Tom Kolditz, founding director of Doerr Institute, to depart from Rice June 30
Photo courtesy Rice News
Director of the Ann and John Doerr Institute, Tom Kolditz, announced his departure from Rice, effective June 30. Kolditz founded the institute in 2015 to provide a professional leader development experience for every student at Rice.
The institute was built with the intent of using evidence-based techniques to develop the next generation of leaders. Kolditz said given the initial success of the program, they were able to work with the Carnegie Foundation for Advancement of Teaching to impact leader development in higher education.
“Our plan was to take the first five years and build an incredible program at Rice,” Kolditz said. “And all of a sudden, we were at the three-year point and already engaging 35 percent of the student body — graduate and undergraduate.”
President David Leebron said that the impact of the Doerr Institute can be partly attributed to the fact that the program aspired to provide opportunities for all students rather than a smaller subset. Leebron said that Kolditz fully realized the aspirations of the Doerr Institute and expanded on them.
“We went to hire the best person we could find and [Kolditz] came with a remarkable resume and set of experiences,” said Leebron. “And so and then, that aspiration was turned over to [Kolditz], who both figured out how to execute it, how to build bridges across the campus, and then how to extend its influence outside Rice.”
Kolditz said he believes that regardless of the student’s educational background at Rice, the program should deliver a professional leader development experience.
“It’s this notion that every student can become a better leader that attracted John Doerr and David Leebron to the idea of the Doerr Institute,” said Kolditz. “What it means is that students will be more effective at applying whatever education they get at Rice- whether they’re biochemists or cellists, or engineers, or poets.”
Sara Davidson, a freshman at Brown College, utilized the catalyst modules, one of the programs the Doerr Institute offers that functions in a workshop format and focuses on a single leadership skill.
“I think learning [the skills from one of the guest speakers] while I’m still in college, while I’m trying to get jobs and figure out what I want to do my career, is really valuable because it’s something that I can already have ingrained in me that I want to continue doing in terms of practices and habits,” Davidson said.
Rice, along with the Doerr Institute, is now in the process of appointing a new director for the institute. The search is being handled by Caldwell Partners, a Philadelphia-based search company which specializes in filling leadership and executive positions. Provost Reginald DesRoches, Ann Doerr and Kolditz are also involved in the search.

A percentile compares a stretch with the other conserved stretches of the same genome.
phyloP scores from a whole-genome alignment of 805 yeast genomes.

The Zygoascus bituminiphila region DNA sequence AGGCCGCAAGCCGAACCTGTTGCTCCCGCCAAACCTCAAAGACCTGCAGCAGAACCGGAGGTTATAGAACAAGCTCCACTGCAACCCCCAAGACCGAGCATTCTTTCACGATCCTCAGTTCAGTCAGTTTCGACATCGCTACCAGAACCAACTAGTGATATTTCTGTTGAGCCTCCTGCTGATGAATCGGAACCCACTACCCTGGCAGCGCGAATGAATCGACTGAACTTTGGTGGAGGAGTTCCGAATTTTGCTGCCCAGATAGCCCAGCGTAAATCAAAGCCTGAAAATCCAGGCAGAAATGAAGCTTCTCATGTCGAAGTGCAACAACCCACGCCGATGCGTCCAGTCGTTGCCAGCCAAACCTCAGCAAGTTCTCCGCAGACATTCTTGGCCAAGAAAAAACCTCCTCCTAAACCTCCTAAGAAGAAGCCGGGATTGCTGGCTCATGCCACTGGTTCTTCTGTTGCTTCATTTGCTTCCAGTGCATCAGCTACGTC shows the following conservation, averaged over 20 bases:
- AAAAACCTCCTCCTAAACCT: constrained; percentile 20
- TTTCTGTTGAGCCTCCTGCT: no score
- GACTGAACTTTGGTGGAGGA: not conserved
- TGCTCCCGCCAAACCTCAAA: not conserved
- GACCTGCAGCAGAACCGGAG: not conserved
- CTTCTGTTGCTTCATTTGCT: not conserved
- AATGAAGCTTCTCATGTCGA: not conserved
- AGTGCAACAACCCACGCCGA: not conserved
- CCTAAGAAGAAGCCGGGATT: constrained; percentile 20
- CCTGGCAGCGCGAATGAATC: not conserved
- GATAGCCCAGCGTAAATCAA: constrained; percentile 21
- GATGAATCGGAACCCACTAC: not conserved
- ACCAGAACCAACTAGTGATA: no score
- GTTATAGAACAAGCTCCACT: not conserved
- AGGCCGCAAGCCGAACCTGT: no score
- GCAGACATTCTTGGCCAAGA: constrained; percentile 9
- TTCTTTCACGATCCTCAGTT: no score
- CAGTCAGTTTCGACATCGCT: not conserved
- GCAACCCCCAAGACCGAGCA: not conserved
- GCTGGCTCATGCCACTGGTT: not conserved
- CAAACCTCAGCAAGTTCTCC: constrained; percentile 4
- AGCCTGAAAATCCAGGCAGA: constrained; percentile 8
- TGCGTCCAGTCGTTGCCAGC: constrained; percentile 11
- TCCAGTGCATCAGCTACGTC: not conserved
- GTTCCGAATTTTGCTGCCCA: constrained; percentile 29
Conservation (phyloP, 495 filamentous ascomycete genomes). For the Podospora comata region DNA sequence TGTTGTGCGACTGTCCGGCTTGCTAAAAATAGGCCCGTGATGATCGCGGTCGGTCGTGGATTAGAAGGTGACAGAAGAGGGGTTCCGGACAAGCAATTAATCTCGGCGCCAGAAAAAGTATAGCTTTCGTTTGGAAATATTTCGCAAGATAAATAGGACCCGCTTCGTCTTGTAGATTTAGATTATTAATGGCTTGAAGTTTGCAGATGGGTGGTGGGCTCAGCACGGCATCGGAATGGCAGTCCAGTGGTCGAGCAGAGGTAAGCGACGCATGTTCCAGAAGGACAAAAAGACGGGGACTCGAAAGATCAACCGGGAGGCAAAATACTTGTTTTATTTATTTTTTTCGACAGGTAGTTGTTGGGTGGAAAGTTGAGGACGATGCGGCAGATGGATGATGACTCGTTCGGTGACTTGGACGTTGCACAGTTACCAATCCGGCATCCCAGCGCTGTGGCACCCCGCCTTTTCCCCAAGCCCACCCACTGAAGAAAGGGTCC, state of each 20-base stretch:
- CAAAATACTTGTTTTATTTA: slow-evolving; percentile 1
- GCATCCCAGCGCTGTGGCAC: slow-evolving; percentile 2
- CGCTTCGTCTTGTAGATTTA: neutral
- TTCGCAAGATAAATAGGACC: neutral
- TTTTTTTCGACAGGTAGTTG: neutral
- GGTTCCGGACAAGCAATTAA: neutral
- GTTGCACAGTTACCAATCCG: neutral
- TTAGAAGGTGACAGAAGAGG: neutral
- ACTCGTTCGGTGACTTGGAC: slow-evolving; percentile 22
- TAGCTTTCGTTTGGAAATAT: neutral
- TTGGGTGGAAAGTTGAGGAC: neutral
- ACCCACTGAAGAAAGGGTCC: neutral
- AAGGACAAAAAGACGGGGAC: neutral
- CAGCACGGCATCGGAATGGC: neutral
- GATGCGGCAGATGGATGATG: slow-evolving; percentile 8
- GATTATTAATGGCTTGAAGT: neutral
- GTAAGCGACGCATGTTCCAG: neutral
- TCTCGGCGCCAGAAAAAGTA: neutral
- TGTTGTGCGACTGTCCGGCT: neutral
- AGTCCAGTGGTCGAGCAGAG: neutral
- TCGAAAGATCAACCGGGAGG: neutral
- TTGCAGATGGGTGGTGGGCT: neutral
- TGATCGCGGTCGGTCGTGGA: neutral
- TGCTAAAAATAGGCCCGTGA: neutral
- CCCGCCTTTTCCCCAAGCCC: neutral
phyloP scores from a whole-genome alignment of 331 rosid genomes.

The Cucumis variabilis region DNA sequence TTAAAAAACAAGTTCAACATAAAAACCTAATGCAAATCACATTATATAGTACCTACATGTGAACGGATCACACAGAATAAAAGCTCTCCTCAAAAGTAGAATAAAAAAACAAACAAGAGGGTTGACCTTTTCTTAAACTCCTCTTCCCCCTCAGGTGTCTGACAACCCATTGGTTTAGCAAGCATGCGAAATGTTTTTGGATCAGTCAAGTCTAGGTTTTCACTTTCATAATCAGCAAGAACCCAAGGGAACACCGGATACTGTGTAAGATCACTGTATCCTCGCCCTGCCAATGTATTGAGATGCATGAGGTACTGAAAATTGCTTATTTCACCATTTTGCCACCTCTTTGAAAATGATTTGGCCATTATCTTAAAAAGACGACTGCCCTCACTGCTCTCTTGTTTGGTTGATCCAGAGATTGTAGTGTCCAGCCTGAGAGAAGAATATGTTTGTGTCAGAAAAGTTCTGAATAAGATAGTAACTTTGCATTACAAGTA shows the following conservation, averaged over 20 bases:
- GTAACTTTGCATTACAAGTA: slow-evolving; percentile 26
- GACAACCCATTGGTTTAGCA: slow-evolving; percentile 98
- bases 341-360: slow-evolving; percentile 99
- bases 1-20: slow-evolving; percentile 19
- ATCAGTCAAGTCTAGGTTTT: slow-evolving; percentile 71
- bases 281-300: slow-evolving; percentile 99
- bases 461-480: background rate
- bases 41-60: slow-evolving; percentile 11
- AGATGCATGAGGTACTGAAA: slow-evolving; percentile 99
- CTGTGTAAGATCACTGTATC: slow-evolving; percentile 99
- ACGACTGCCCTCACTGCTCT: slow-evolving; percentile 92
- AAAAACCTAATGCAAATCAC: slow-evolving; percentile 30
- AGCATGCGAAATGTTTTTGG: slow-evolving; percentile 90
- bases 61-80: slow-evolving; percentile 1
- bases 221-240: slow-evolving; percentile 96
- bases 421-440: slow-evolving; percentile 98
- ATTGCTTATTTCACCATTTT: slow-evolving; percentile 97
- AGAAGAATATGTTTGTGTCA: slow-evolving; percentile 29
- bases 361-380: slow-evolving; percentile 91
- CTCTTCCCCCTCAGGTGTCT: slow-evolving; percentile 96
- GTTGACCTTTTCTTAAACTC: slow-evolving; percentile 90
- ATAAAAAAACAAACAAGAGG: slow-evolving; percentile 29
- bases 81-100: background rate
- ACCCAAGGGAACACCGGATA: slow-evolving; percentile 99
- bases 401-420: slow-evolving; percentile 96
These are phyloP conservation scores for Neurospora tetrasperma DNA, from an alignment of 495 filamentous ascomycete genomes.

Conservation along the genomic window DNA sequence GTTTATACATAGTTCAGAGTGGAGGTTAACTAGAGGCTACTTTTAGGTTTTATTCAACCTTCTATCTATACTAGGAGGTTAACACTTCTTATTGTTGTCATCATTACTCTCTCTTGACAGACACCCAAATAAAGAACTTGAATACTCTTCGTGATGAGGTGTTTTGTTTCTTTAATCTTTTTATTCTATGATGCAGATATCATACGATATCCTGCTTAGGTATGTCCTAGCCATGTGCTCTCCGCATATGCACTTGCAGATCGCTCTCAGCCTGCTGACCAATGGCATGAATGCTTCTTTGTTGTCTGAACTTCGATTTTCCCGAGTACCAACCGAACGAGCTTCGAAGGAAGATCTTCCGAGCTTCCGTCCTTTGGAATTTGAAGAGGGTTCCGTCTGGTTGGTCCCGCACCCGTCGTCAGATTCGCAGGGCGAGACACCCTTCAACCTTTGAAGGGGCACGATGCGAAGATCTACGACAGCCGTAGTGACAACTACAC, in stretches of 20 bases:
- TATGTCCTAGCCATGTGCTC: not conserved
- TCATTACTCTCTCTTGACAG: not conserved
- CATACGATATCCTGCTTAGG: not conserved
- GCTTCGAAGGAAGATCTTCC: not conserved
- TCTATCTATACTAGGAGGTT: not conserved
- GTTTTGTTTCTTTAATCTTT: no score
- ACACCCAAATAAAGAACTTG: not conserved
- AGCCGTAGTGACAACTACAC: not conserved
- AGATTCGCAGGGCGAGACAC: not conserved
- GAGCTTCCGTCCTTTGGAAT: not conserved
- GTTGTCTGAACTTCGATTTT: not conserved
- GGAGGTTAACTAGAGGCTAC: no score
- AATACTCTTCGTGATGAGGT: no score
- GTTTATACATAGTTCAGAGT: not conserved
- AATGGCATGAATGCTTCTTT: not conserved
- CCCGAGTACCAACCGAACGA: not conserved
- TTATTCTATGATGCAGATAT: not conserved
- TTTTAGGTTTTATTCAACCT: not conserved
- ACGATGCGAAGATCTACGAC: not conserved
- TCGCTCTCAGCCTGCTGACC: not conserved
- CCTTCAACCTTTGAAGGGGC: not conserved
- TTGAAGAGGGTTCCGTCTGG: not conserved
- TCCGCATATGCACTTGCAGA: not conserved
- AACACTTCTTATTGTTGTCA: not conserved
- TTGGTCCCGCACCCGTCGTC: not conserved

DesRoches said the search process began about a year ago, with 60 potential candidates; the list has since been narrowed to a few who are in the process of being interviewed and considered for the position.
‘We hope to have a new director chosen within the next couple of months, providing plenty of time for the transition of leadership with Tom stepping down from the position at the end of June,” DesRoches said.
Leebron said he isn’t concerned about recruiting an extraordinary individual for it, as the program itself has already reached such a position.
“The really hard thing is often recruiting the first leader of an endeavor like this, and we were very fortunate to have [Kolditz], and he has taken it to a place where if somebody is really interested in leadership, education, and university context, I think this is one of the great, great jobs in the country,” Leebron said.
DesRoches said the new director will continue to carry out the Doerr Institute’s mission to provide a high-quality leadership development experience to all Rice students.
“The principal quality we are looking for is executive capability, which means thinking at scale, thinking strategically, and having the ability to lead a team and execute a strategy,” DesRoches said. This job is about leadership more so than teaching. It’s about getting things done with the help of other people, which takes having a deep knowledge of leader development and superb management skills.”
Kolditz said that his military background led him to believe that leaders build their organizations to last and run well, even if they’re unavailable.
“I have always believed as a leader, that if you build an organization and it can't run without you, that you haven't built it to last; you have not built it correctly. And I am confident that the Institute is going to continue to flourish,” Kolditz said.
[2/23/2021 9:00 a.m.] This article title has been corrected to reflect that Kolditz is departing from Rice, not retiring.
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